Just a generation later in 1632, the early Enlightenment thinker René Descartes wrote in a letter to his lifelong confidant Marin Mersenne: ‘I am now dissecting the heads of various animals, so I can explain what imagination, memory, etc. consist in’. Vivisection was an important tool with which Descartes and those around him would then formulate the notion of the bête machine (‘the beast machine’), a definition of the non-human animal which depended on the oppositional category of the inherently self-conscious human. The bête machine was marked by its inability to express thought, and, by consequence, its inability to be truly sentient. Much like the Autun defence, such rhetoric was influenced greatly by the different interpretations of the Creation Myth, a theological position corroborated by the mechanistic understanding of the human and non-human animal as generated by a rise in vivisection. The positive dictum ego cogito, ergo sum rested strongly on its negative and oppositional implication ‘you don’t think, therefore you are not’.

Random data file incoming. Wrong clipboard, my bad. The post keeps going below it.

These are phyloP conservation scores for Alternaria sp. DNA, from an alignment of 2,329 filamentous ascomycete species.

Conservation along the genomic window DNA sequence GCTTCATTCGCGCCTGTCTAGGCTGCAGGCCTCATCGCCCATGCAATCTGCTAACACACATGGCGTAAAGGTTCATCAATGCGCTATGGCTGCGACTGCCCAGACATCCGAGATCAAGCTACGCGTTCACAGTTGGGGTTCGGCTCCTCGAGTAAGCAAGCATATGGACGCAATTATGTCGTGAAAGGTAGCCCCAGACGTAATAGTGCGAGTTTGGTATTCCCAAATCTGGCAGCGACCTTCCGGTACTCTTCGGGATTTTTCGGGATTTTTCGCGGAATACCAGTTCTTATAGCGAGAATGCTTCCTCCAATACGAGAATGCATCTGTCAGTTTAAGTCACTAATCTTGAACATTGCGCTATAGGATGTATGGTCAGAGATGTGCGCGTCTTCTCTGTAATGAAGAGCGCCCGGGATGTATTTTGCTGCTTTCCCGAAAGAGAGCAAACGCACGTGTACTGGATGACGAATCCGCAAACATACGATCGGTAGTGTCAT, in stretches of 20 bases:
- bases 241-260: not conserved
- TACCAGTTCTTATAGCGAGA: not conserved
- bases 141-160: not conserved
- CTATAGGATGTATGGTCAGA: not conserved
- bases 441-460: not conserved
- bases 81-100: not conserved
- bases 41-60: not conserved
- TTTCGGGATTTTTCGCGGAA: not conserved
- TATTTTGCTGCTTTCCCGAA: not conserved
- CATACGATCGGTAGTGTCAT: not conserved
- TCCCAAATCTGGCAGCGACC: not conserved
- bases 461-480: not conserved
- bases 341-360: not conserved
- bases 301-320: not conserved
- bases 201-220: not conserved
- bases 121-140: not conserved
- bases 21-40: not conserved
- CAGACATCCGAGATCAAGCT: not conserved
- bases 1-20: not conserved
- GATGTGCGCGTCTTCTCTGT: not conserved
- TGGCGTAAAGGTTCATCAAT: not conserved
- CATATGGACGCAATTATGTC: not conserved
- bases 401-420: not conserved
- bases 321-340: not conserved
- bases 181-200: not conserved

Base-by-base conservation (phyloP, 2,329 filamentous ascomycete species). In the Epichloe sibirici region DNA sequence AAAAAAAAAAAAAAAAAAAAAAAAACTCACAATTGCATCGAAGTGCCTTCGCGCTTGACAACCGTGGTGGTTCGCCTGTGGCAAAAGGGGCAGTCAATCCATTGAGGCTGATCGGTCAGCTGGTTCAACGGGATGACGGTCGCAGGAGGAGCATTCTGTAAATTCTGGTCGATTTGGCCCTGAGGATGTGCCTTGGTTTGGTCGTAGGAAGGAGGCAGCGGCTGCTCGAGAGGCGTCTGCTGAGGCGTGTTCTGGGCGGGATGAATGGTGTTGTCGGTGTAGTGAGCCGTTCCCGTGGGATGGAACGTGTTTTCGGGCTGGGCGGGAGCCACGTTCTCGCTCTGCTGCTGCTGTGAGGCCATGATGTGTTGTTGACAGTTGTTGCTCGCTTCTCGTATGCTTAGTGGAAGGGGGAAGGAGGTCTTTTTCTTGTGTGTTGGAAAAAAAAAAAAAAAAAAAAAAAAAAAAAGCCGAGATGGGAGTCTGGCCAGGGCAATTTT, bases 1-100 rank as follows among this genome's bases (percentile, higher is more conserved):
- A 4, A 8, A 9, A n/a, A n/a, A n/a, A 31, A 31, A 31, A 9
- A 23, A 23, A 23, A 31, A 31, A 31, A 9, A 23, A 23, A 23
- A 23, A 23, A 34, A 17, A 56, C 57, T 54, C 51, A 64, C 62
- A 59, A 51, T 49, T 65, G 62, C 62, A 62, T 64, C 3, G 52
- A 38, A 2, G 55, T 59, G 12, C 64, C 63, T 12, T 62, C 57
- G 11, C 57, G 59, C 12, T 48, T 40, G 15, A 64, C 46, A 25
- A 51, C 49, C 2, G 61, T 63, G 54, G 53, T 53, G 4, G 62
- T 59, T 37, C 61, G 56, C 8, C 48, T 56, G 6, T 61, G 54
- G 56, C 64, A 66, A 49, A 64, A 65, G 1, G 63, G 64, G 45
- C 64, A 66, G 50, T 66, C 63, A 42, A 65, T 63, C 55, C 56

Reverberations of the bête machine model are still felt today, not least because its terminology is still being used. At the crux of the recent Animal Welfare Bill is the word ‘sentience’, ultimately derived from the Latin sentire (to feel). Sentire as a term was employed by Descartes’s contemporaries to oppose the act of cogitare (thinking), and this idea of the feeling but unthinking animal doubtlessly penetrates our understanding of non-human species to this day. Capitalist models of consumption drive the world further into the Anthropocene, a geological epoch driven by destructive human intervention in nature, and in some ways, this is founded on outdated theological and philosophical “knowledge”, which conceives of the non-human animal as possessing only instrumental worth. Although modern anthropology has moved firmly away from the controversial concept of the bête machine, it is from a similar model of the animal as object that non-human subjectivities remain commonly considered secondary, if not altogether void.